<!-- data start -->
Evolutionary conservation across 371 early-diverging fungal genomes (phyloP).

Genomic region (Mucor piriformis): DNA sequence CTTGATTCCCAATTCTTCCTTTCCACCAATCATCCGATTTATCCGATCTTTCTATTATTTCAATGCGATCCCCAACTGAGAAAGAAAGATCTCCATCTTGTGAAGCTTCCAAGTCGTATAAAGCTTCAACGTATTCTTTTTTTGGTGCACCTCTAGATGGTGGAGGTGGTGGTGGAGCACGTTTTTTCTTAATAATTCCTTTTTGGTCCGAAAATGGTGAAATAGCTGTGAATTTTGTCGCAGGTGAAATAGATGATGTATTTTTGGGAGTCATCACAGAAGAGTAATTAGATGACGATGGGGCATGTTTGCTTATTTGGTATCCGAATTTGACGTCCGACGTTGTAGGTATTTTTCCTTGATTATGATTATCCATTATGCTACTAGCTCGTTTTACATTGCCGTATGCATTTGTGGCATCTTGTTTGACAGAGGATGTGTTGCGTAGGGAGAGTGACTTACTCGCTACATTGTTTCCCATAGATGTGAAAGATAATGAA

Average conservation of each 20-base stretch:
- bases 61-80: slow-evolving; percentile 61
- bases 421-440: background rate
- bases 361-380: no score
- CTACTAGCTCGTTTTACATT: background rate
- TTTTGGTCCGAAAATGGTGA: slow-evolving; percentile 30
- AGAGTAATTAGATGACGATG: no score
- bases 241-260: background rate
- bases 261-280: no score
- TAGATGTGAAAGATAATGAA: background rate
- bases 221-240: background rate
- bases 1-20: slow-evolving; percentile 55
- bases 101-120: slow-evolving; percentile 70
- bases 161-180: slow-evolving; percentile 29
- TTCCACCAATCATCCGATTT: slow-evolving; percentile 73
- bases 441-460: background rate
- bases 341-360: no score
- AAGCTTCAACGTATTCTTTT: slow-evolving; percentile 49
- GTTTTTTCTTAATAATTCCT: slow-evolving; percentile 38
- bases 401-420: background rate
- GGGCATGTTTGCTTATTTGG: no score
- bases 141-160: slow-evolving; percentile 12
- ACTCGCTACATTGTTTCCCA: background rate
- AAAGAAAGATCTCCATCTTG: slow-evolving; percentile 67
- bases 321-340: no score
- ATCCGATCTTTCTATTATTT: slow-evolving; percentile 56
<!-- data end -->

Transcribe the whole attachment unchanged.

Evolutionary conservation across 371 early-diverging fungal genomes (phyloP).

Genomic region (Mucor piriformis): DNA sequence CTTGATTCCCAATTCTTCCTTTCCACCAATCATCCGATTTATCCGATCTTTCTATTATTTCAATGCGATCCCCAACTGAGAAAGAAAGATCTCCATCTTGTGAAGCTTCCAAGTCGTATAAAGCTTCAACGTATTCTTTTTTTGGTGCACCTCTAGATGGTGGAGGTGGTGGTGGAGCACGTTTTTTCTTAATAATTCCTTTTTGGTCCGAAAATGGTGAAATAGCTGTGAATTTTGTCGCAGGTGAAATAGATGATGTATTTTTGGGAGTCATCACAGAAGAGTAATTAGATGACGATGGGGCATGTTTGCTTATTTGGTATCCGAATTTGACGTCCGACGTTGTAGGTATTTTTCCTTGATTATGATTATCCATTATGCTACTAGCTCGTTTTACATTGCCGTATGCATTTGTGGCATCTTGTTTGACAGAGGATGTGTTGCGTAGGGAGAGTGACTTACTCGCTACATTGTTTCCCATAGATGTGAAAGATAATGAA

Average conservation of each 20-base stretch:
- bases 61-80: slow-evolving; percentile 61
- bases 421-440: background rate
- bases 361-380: no score
- CTACTAGCTCGTTTTACATT: background rate
- TTTTGGTCCGAAAATGGTGA: slow-evolving; percentile 30
- AGAGTAATTAGATGACGATG: no score
- bases 241-260: background rate
- bases 261-280: no score
- TAGATGTGAAAGATAATGAA: background rate
- bases 221-240: background rate
- bases 1-20: slow-evolving; percentile 55
- bases 101-120: slow-evolving; percentile 70
- bases 161-180: slow-evolving; percentile 29
- TTCCACCAATCATCCGATTT: slow-evolving; percentile 73
- bases 441-460: background rate
- bases 341-360: no score
- AAGCTTCAACGTATTCTTTT: slow-evolving; percentile 49
- GTTTTTTCTTAATAATTCCT: slow-evolving; percentile 38
- bases 401-420: background rate
- GGGCATGTTTGCTTATTTGG: no score
- bases 141-160: slow-evolving; percentile 12
- ACTCGCTACATTGTTTCCCA: background rate
- AAAGAAAGATCTCCATCTTG: slow-evolving; percentile 67
- bases 321-340: no score
- ATCCGATCTTTCTATTATTT: slow-evolving; percentile 56